Standard & Poor’s Strips UK Of Top Credit Rating After Brexit Vote

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Guy Bentley Research Associate, Reason Foundation
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Standard & Poor’s stripped the United Kingdom of its AAA credit rating in the wake of its historic vote to leave the European Union.

S&P announced the decision to downgrade the U.K.’s credit rating to AA Monday. The ratings agency said uncertainty surrounding the U.K.’s future outside the EU was the main reason for the downgrade.

“This outcome is a seminal event, and will lead to a less predictable, stable, and effective policy framework in the UK,” said S&P. (RELATED: George Soros Warns EU Collapse ‘Practically Irreversible’ After Brexit Vote)

The agency went onto to cite the large majorities that voted to remain in the EU in Northern Ireland and Scotland as creating “wider constitutional issues for the country as a whole.” S&P rated the U.K.’s credit outlook as “negative.”

“The negative outlook reflects the risk to economic prospects, fiscal and external performance, and the role of sterling as a reserve currency, as well as risks to the constitutional and economic integrity of the U.K. if there is another referendum on Scottish independence,” S&P said in a statement.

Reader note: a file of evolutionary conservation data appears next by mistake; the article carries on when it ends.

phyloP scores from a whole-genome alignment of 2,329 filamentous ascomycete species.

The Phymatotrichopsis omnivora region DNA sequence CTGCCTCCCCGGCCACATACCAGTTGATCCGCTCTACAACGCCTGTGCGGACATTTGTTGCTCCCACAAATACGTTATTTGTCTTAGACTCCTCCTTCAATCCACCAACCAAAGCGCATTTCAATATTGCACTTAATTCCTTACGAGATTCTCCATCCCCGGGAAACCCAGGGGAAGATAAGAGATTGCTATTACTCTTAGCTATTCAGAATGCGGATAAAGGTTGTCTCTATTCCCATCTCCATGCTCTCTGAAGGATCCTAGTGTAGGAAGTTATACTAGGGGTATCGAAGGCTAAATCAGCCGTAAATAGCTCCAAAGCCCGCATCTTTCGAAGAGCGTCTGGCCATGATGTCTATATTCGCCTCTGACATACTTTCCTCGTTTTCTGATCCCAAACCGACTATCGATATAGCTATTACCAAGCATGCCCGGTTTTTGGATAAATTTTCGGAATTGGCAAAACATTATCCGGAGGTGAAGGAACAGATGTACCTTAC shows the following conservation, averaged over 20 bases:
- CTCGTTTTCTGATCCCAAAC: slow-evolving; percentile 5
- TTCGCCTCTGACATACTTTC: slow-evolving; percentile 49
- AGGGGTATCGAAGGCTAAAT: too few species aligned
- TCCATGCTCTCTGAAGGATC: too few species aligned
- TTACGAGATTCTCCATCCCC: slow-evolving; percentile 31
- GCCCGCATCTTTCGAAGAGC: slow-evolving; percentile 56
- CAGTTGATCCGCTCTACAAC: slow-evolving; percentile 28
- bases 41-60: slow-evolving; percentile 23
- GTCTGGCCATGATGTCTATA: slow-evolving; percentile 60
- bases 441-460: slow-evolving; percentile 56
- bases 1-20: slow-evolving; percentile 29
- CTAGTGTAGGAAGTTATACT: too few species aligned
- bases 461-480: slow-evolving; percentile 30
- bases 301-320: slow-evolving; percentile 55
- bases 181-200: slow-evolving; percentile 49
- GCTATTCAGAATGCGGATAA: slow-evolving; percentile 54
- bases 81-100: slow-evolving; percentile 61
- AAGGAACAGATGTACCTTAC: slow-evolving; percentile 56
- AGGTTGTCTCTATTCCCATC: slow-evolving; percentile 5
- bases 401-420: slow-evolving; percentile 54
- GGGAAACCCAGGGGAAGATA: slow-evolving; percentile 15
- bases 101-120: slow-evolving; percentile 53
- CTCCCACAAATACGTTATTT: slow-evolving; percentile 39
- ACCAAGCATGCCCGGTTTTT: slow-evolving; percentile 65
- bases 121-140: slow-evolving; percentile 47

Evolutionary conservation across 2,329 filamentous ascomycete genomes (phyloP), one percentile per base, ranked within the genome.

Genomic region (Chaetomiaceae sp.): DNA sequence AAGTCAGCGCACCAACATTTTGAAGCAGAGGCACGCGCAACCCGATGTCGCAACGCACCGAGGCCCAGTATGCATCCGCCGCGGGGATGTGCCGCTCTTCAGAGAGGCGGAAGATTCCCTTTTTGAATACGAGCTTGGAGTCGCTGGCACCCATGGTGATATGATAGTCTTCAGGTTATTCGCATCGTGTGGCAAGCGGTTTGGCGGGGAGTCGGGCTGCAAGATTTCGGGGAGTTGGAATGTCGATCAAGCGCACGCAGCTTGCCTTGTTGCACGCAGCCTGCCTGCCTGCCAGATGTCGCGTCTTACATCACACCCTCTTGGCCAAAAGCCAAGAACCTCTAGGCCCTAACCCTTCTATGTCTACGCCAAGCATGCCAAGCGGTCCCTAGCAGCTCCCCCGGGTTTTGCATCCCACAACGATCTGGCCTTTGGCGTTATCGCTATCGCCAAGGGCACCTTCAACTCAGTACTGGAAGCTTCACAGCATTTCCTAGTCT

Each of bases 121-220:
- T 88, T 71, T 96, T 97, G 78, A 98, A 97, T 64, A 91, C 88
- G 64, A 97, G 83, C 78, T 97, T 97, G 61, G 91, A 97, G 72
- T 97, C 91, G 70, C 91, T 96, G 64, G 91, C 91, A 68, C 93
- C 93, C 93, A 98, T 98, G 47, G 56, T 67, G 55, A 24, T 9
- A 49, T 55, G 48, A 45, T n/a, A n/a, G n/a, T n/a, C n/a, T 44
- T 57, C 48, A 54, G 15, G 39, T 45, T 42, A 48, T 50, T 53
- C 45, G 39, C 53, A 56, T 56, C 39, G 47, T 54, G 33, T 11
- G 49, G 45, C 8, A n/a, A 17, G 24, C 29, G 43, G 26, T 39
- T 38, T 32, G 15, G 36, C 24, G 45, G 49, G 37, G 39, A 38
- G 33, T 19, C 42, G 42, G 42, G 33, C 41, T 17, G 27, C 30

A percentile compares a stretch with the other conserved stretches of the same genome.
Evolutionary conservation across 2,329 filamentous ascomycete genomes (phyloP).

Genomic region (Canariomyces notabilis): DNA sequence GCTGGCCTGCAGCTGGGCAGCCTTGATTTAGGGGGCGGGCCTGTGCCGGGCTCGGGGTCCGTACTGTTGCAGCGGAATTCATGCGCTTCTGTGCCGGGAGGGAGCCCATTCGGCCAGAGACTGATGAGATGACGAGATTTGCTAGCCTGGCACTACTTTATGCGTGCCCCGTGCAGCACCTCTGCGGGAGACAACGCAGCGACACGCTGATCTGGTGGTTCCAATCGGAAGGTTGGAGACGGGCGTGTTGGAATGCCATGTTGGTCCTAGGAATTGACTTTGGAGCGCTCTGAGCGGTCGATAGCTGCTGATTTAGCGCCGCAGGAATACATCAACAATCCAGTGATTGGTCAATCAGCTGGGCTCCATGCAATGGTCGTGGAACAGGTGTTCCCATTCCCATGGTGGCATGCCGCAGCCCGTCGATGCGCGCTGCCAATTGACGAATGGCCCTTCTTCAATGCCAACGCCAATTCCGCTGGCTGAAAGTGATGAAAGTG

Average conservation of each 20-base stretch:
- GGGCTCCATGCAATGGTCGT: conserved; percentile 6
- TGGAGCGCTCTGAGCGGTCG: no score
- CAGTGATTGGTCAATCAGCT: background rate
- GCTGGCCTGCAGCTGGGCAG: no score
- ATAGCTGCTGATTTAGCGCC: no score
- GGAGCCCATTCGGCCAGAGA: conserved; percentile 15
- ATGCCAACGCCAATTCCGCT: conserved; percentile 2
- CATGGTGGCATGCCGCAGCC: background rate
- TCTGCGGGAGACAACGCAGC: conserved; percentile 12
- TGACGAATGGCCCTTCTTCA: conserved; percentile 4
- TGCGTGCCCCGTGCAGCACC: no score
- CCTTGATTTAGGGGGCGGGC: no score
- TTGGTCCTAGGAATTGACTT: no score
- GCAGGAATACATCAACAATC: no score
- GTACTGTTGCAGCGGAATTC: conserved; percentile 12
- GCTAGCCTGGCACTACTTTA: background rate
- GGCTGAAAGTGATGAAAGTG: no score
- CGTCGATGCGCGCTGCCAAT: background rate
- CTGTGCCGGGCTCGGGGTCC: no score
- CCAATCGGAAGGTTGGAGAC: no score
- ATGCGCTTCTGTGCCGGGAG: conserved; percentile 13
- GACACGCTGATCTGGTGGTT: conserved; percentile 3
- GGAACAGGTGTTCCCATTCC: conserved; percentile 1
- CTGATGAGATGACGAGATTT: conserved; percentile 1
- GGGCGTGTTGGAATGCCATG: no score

Currency markets were rocked in the aftermath of the Brexit vote Friday with the pound falling sharply and close to two trillion dollars wiped off equity markets since the decision.

Britain’s two major political parties are in the midst of major upheaval, with Prime Minister David Cameron triggering a leadership contest in the Conservative Party and Labour members of parliament set to vote on a motion of no confidence in their leader Jeremy Corbyn.

Brexit is a major blow to the EU project, with nationalist parties across Europe now demanding referendums of their own.

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